Australasian Science: Australia's authority on science since 1938

Locker Room Anxiety

By Stephen Luntz

Men who are bothered about the size of their muscles, or their penises, are more anxious in the locker room than the bedroom, a Victoria University study has found.

Dr Annabel Chan Feng Yi explored body anxiety to test her theory that men who felt most insecure about their physical attributes would be more likely to use online dating sites, where they could get to know potential partners before their muscularity was revealed. Her sample of 738 men largely rejected her hypothesis, but revealed a number of potentially more interesting results.

Chan had participants measure their own physical characteristics, from height and weight to chest size and penis length, and then report online. “I thought they might inflate the measurements but they were very similar to the average of other studies,” she says.

She also had them describe their feelings about aspects of their body and methods for coping with anxiety and depression. “There was not a very strong correlation between being small and being worried about it,” says Chan, but men who were bothered about their lack of muscular development were generally the same men who considered their penises too small.

“Men’s pre-occupation with size was rarely to do with pleasing sexual partners or even appearing as a better sexual partner,” Chan says. “It was often more about competition with other men. Many felt most insecure about their size in environments where other men might see them, such as gym change rooms.” This observation held true for both gay and straight men in the survey.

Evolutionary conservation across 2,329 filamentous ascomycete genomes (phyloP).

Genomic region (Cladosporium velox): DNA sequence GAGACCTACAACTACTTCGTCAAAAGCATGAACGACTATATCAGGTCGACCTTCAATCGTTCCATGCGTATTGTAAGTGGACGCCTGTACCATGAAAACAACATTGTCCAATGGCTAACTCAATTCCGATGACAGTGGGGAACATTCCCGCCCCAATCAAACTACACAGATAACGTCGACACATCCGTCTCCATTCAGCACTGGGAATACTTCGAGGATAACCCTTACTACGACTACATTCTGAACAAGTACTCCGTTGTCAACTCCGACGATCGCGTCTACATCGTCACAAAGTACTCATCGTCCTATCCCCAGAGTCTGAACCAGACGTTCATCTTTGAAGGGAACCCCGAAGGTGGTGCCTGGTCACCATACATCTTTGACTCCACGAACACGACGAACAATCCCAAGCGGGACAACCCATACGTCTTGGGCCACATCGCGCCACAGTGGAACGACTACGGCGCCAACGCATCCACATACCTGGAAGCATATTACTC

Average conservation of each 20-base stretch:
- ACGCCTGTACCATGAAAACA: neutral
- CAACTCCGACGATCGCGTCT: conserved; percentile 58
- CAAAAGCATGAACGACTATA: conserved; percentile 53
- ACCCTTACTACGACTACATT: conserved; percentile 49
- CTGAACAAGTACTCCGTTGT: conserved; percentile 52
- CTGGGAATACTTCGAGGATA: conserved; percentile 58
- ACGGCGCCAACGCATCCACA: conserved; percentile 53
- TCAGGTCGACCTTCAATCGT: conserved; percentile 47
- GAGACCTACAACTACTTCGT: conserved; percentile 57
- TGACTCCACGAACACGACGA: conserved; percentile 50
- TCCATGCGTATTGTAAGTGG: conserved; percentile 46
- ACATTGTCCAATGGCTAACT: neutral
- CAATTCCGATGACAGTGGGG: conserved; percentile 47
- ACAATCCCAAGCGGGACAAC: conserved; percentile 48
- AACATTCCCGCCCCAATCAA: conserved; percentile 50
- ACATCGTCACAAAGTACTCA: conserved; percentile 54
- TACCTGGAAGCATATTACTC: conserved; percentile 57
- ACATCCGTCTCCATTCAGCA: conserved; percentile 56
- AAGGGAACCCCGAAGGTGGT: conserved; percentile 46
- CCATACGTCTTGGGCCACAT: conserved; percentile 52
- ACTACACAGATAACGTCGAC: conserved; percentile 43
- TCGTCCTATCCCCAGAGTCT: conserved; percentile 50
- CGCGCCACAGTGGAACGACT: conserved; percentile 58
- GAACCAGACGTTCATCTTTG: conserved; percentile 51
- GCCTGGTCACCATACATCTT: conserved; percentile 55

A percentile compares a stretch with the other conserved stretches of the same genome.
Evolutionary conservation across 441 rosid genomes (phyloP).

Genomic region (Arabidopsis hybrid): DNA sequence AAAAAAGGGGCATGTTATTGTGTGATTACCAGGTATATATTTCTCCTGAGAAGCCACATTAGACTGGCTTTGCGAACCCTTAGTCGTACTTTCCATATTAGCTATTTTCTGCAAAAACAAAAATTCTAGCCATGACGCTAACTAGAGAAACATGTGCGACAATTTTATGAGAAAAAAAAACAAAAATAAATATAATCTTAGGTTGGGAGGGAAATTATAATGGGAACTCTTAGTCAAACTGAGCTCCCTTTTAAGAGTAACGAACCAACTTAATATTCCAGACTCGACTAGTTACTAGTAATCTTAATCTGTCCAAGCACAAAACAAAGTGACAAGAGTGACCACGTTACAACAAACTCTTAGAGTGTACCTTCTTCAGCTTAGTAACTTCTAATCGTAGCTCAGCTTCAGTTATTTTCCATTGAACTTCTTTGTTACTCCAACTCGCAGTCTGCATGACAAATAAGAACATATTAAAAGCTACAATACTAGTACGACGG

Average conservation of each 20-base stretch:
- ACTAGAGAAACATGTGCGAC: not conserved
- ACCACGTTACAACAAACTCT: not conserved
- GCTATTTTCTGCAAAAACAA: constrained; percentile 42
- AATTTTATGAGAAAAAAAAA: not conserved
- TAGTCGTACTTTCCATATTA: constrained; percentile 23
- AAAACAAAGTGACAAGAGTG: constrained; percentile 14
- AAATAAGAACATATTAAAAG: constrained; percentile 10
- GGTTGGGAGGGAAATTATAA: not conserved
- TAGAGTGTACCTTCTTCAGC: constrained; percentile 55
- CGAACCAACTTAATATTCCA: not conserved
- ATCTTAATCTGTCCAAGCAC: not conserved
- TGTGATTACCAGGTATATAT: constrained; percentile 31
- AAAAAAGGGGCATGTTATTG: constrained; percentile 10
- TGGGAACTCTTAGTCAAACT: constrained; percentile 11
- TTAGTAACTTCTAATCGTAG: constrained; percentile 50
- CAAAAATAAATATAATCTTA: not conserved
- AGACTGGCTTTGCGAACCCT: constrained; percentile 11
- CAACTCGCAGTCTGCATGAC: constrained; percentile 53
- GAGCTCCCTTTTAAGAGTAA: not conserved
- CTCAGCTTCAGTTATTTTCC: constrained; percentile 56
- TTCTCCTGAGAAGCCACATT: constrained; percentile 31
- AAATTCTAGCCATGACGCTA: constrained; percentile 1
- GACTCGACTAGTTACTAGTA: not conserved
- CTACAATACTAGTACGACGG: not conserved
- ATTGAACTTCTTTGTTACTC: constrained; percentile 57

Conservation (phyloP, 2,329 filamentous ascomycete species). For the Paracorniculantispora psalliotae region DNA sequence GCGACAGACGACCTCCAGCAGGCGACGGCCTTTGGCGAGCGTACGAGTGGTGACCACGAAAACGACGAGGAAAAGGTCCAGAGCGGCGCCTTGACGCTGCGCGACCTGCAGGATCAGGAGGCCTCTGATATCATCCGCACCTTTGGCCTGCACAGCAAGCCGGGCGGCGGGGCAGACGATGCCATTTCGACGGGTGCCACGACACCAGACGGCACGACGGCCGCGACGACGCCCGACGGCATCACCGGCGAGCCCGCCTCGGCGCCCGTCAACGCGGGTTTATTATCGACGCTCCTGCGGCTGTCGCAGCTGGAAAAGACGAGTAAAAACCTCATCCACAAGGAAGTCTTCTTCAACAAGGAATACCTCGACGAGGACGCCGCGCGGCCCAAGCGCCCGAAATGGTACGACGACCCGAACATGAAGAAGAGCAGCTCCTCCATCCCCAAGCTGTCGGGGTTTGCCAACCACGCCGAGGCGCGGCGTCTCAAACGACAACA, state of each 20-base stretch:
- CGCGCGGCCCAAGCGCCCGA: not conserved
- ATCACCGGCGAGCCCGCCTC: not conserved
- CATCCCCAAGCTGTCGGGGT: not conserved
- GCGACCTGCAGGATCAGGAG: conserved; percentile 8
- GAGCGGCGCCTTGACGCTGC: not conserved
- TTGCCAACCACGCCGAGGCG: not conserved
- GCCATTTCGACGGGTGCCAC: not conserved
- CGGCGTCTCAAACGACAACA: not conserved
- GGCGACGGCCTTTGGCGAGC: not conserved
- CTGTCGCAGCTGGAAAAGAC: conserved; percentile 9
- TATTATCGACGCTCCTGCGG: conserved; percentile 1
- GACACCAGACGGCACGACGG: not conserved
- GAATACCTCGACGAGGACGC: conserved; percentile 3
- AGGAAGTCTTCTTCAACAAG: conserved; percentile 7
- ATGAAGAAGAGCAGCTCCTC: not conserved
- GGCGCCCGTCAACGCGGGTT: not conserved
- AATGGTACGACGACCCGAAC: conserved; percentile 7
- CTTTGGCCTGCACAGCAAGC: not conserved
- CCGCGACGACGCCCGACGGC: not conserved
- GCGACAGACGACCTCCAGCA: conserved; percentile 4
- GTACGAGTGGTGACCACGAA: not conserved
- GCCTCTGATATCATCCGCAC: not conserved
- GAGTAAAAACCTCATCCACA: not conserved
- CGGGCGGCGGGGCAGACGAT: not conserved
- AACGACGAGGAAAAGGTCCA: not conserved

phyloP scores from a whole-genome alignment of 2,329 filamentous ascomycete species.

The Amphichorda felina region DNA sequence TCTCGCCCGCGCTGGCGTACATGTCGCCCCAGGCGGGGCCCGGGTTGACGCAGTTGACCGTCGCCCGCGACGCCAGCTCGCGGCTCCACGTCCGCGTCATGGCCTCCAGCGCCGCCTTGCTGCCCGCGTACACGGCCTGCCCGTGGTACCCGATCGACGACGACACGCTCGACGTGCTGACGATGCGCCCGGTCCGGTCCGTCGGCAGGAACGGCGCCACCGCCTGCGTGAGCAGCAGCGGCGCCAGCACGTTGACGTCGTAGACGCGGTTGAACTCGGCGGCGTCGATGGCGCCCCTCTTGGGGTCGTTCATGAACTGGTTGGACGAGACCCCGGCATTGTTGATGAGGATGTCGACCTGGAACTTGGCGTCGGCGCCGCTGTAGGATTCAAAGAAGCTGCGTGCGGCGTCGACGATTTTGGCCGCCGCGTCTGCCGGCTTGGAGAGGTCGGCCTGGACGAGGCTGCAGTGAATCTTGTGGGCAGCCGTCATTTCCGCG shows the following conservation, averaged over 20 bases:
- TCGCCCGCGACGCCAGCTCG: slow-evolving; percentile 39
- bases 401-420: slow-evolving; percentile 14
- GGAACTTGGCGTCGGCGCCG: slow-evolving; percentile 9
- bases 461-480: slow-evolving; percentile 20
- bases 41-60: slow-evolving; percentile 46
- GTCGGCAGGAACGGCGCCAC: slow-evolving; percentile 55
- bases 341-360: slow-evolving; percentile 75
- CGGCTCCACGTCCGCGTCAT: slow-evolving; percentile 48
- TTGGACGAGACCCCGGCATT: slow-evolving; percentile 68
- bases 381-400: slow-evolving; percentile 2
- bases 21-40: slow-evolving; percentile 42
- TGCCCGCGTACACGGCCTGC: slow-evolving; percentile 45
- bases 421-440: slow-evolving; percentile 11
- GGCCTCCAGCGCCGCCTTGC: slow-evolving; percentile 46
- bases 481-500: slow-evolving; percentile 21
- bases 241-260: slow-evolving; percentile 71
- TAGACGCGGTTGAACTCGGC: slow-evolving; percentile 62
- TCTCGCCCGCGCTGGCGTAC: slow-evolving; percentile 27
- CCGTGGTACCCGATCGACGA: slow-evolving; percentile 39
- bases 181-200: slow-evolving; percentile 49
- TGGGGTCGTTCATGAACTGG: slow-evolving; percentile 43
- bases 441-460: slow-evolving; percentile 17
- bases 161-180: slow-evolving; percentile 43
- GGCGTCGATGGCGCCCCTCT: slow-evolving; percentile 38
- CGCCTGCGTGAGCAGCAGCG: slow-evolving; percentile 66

Chan admits that some of the men expressing their locker room anxieties commented in the feedback section that their concerns were about their penis size when flaccid, which would seldom be a concern when with partners.

Despite the much wider research on women’s body anxieties, Chan says she is not aware of any studies comparing whether this is driven by competition with peers rather than the perceptions of potential sexual partners.

In regard to her initial hypothesis, Chan, a clinical psychologist who conducted the research as part of her PhD, found there was a very weak correlation between poor body image and the use of online dating sites. The main predictor for use of these sites was sexuality, since gay men found it much easier to find potential partners online.